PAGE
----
|One time when I was browsing the paperback racks at my public library as I am wont to do, I spied a men’s adventure novel. You know the type: the covers feature a bulging muscled hero armed to the teeth with things exploding in the background and a couple of babes with enormous bazooms tucked into a corner gazing adoringly at him. Curiosity won me over, and I checked it out. The cover illustration pretty much represented the story line: lots of manly combat, vast areas of real estate blown up, a couple of scenes of gratuitous sex to prove that the hero has all his testosterone pointed in the right direction – I remember something along the lines of “pumping her full of boiling lava.” Thin plot, thinner character development, inflated body parts, and not much else.
My reaction was, “Do men really think like this?”
So I had to wonder how romance writer Jennifer Crusie teaming up with men’s action author Bob Mayer to write Don’t Look Down was going to work. It’s not as though romances are unfamiliar with the Army Special Forces alpha-male type hero. It’s not as though Crusie needs an assist to make the big time because she’s already one of the top tier authors in the romance genre. Perhaps she wanted the challenge of working with a co-author, or perhaps they were hoping to appeal to both male and female readers. (Check out the unusual packaging: the chick lit dust jacket and the macho camo print on the book cover.) The result of this cross-genre teaming, however, is likely to turn off all readers regardless of gender.
The book’s plot is a hodgepodge with its various elements loosely strung together; the pacing is frequently awkward with bumpy segues. Moreover, character motivation is practically non-existent. The book is at its best in those sections where the offbeat humor flows naturally rather than being forced as it is in some of the more painful passages.
Lucy Armstrong is a director whose experience is primarily in shooting advertising spots, particularly for dog food. When the director on a movie being filmed in the Savannah Wildlife Refuge (which is located in both South Carolina and Georgia) drops dead of a heart attack, Lucy is recruited by her younger sister Daisy and adorable five-year-old niece Pepper to step in to complete the project.
Lucy’s ex-husband Connor Nash is the stunt coordinator on the set. At a financial backer’s insistence, Lucy is on a tight time line to film the last few scenes which involve stunts with helicopters, cars, and bridges. These scenes make little sense to her because the remainder of the story is a romantic comedy, the military stunts having been tacked on at the end.
The male lead is Bryce McKay. He personally hires Captain J. T. Wilder, a member of the Army’s elite Special Forces, to help him with the aerial stunts. J. T. is reluctant because he recognizes the disorganization on the set ... which he identifies in pithy military jargon. J. T. and Lucy are immediately attracted even though they both try to ignore it. J. T. learns that his presence on the movie set is not as accidental as he’d thought. The CIA has arranged for him to be there because they’re hoping to capture an elusive terrorist.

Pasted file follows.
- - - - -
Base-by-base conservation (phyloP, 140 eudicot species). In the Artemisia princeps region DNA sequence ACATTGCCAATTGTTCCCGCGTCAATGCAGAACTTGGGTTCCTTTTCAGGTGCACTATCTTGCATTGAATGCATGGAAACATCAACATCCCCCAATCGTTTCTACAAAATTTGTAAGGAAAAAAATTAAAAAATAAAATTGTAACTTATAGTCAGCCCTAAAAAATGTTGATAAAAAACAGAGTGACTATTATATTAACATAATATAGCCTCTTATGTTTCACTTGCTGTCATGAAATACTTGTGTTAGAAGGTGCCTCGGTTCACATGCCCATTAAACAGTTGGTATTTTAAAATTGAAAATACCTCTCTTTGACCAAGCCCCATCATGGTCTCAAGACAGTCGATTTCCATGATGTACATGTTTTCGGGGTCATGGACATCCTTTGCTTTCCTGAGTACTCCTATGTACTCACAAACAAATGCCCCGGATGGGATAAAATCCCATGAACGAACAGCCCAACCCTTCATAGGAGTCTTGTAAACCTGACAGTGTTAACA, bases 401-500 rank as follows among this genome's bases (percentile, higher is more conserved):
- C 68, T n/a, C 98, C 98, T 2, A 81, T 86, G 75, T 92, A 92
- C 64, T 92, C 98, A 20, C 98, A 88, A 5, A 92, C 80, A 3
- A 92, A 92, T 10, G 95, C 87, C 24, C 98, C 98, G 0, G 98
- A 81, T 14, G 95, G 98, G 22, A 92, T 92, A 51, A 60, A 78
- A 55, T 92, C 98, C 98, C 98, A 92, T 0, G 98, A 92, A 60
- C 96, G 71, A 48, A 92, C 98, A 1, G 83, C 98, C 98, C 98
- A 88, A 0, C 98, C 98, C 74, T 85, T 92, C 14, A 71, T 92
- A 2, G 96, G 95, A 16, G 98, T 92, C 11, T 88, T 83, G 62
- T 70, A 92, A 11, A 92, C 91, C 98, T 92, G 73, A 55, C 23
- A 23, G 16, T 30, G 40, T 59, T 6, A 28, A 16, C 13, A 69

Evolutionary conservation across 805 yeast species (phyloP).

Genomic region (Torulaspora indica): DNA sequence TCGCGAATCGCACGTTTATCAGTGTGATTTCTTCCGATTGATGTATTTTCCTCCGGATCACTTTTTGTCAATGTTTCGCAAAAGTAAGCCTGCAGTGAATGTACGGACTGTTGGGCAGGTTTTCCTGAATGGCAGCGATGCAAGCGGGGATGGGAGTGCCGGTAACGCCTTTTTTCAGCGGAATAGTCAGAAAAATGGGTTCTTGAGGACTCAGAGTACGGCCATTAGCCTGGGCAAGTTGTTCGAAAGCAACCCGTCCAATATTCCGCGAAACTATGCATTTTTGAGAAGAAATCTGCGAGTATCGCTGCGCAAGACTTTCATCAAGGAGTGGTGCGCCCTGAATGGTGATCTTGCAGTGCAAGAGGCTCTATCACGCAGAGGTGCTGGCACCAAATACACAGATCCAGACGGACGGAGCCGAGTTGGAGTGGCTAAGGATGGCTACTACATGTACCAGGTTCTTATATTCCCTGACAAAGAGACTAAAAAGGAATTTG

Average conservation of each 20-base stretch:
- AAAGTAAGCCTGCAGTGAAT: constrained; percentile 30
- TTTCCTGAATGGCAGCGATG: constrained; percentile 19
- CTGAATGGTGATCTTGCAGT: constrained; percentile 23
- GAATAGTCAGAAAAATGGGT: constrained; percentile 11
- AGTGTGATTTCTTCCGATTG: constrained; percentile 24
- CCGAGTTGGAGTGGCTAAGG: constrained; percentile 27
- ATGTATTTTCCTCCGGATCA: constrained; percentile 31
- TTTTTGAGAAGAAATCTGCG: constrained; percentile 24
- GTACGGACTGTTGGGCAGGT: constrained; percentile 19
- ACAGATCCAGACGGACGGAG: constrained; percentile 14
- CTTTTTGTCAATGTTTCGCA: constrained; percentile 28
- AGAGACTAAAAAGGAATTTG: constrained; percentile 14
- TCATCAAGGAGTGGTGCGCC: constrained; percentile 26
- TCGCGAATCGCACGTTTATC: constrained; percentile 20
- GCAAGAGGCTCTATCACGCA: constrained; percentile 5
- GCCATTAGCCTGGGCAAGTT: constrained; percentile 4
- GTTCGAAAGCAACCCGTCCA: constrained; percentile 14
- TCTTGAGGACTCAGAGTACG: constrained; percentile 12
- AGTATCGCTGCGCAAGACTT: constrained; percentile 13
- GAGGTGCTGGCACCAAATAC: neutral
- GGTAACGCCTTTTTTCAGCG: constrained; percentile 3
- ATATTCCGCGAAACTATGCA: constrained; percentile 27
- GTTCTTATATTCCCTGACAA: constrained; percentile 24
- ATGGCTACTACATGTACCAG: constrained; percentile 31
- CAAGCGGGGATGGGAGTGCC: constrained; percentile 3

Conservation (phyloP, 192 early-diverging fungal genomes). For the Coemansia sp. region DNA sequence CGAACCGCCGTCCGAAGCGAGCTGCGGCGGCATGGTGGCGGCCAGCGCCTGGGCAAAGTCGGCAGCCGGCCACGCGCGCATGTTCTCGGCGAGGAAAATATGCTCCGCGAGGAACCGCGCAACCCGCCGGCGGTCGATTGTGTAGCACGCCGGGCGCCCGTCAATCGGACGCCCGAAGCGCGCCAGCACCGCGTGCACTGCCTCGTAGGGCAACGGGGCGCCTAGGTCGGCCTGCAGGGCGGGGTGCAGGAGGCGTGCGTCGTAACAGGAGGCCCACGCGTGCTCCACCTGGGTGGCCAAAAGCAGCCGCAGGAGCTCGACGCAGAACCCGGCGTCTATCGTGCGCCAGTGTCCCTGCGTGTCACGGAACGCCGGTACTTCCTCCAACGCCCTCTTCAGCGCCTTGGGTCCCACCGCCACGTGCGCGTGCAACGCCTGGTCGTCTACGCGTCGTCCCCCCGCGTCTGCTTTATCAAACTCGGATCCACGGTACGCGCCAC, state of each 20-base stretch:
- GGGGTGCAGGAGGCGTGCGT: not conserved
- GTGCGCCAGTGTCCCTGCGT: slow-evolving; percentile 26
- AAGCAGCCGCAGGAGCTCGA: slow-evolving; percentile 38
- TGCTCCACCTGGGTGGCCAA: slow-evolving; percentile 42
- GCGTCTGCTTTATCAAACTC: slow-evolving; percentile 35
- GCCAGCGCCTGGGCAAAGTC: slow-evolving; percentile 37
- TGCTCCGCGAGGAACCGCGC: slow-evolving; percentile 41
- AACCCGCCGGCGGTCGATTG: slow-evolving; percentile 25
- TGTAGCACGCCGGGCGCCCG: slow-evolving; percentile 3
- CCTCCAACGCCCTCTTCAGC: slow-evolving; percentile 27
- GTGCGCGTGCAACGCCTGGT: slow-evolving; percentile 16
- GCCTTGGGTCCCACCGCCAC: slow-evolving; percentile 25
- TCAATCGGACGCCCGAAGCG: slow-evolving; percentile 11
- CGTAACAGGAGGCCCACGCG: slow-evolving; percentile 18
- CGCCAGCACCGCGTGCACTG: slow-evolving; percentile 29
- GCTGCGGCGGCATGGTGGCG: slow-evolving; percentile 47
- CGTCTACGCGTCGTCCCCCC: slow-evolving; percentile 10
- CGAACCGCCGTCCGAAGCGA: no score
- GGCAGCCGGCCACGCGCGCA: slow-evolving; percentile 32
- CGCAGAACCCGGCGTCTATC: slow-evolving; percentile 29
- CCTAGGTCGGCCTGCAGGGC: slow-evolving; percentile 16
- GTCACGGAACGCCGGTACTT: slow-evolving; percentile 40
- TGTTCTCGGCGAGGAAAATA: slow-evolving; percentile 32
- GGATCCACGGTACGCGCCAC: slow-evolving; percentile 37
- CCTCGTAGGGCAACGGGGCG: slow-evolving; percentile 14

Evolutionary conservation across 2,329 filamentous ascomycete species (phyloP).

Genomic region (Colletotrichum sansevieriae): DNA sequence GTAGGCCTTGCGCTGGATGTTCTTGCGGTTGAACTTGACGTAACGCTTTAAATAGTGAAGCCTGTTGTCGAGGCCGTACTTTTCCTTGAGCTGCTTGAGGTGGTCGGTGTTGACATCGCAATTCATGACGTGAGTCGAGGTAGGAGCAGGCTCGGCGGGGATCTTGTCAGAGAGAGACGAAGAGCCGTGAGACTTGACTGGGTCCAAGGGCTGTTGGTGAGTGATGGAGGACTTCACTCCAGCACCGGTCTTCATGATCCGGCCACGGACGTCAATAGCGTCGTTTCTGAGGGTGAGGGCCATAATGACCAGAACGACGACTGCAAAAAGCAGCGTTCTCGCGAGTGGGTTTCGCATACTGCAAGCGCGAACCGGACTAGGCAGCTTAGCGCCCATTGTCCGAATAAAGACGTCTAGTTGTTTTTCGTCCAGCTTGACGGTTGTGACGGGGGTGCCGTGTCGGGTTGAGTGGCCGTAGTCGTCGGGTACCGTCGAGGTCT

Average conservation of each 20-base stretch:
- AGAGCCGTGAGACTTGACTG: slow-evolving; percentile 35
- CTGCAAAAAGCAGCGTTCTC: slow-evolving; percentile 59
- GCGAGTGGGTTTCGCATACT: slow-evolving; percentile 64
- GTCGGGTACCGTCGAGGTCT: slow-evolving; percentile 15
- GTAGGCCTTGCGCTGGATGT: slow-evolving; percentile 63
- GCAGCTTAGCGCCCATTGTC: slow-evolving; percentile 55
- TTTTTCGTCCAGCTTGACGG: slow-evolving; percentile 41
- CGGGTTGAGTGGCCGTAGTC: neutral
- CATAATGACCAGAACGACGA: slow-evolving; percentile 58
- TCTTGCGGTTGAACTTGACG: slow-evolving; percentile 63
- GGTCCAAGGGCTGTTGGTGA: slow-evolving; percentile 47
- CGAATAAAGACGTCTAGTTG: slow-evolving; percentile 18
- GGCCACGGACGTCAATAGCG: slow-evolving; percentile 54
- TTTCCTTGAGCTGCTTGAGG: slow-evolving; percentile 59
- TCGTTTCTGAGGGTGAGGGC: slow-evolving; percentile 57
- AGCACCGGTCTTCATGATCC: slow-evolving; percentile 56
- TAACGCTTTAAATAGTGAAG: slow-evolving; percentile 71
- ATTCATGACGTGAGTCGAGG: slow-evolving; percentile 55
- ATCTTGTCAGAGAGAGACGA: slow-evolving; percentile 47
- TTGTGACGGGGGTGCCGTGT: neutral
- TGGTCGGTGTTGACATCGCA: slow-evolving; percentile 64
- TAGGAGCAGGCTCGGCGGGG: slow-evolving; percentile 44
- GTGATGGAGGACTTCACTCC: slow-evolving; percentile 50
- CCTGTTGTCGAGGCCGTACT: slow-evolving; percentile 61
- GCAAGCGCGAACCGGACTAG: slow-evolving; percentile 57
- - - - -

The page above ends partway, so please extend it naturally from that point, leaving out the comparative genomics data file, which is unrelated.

Meanwhile, Lucy’s worried about her sister and niece, there’s lots of bed-hopping going on, Pepper sights both a one-eyed alligator in the swamp and a secretive figure she calls a ghost, and someone is unhappy that J. T. is around.
This synopsis is cursory because the central plot of Don’t Look Down is less than the sum of its subplots. There’s one subplot about an Irish terrorist who is using the movie to launder money that seems partly an excuse to make jokes about jade phalluses. Another subplot concerns Pepper’s fascination with Wonder Woman providing multiple opportunities for five-year-old too-too cuteness but doesn’t help advance the story line. There are scenes in bars and a strip club that must have something to do with that testosterone thing because they have little to do with anything else. And if those weren’t enough, the ending completely betrays fiction’s tradition of wrapping up and explaining all the inexplicable elements introduced in the story.
You’re noticing I haven’t mentioned the romance. That’s because the romance – or what passes for romance – is thrown in mostly as an afterthought. J. T. and Lucy are a mismatch; there’s more depth of feeling between each of them and Pepper. Because the romance genre generally requires it, they decide they have a future, but with two ex-wives in his past, J. T.’s concept of future may not be very long-term.
All in all, Don’t Look Down is not in the caliber of Jennifer Crusie’s previous novels. A tauter, more focused plot is badly needed, and the character development is thinner than tissue paper. If you’re looking for a good Crusie book, don’t look down ... look up some of her earlier titles.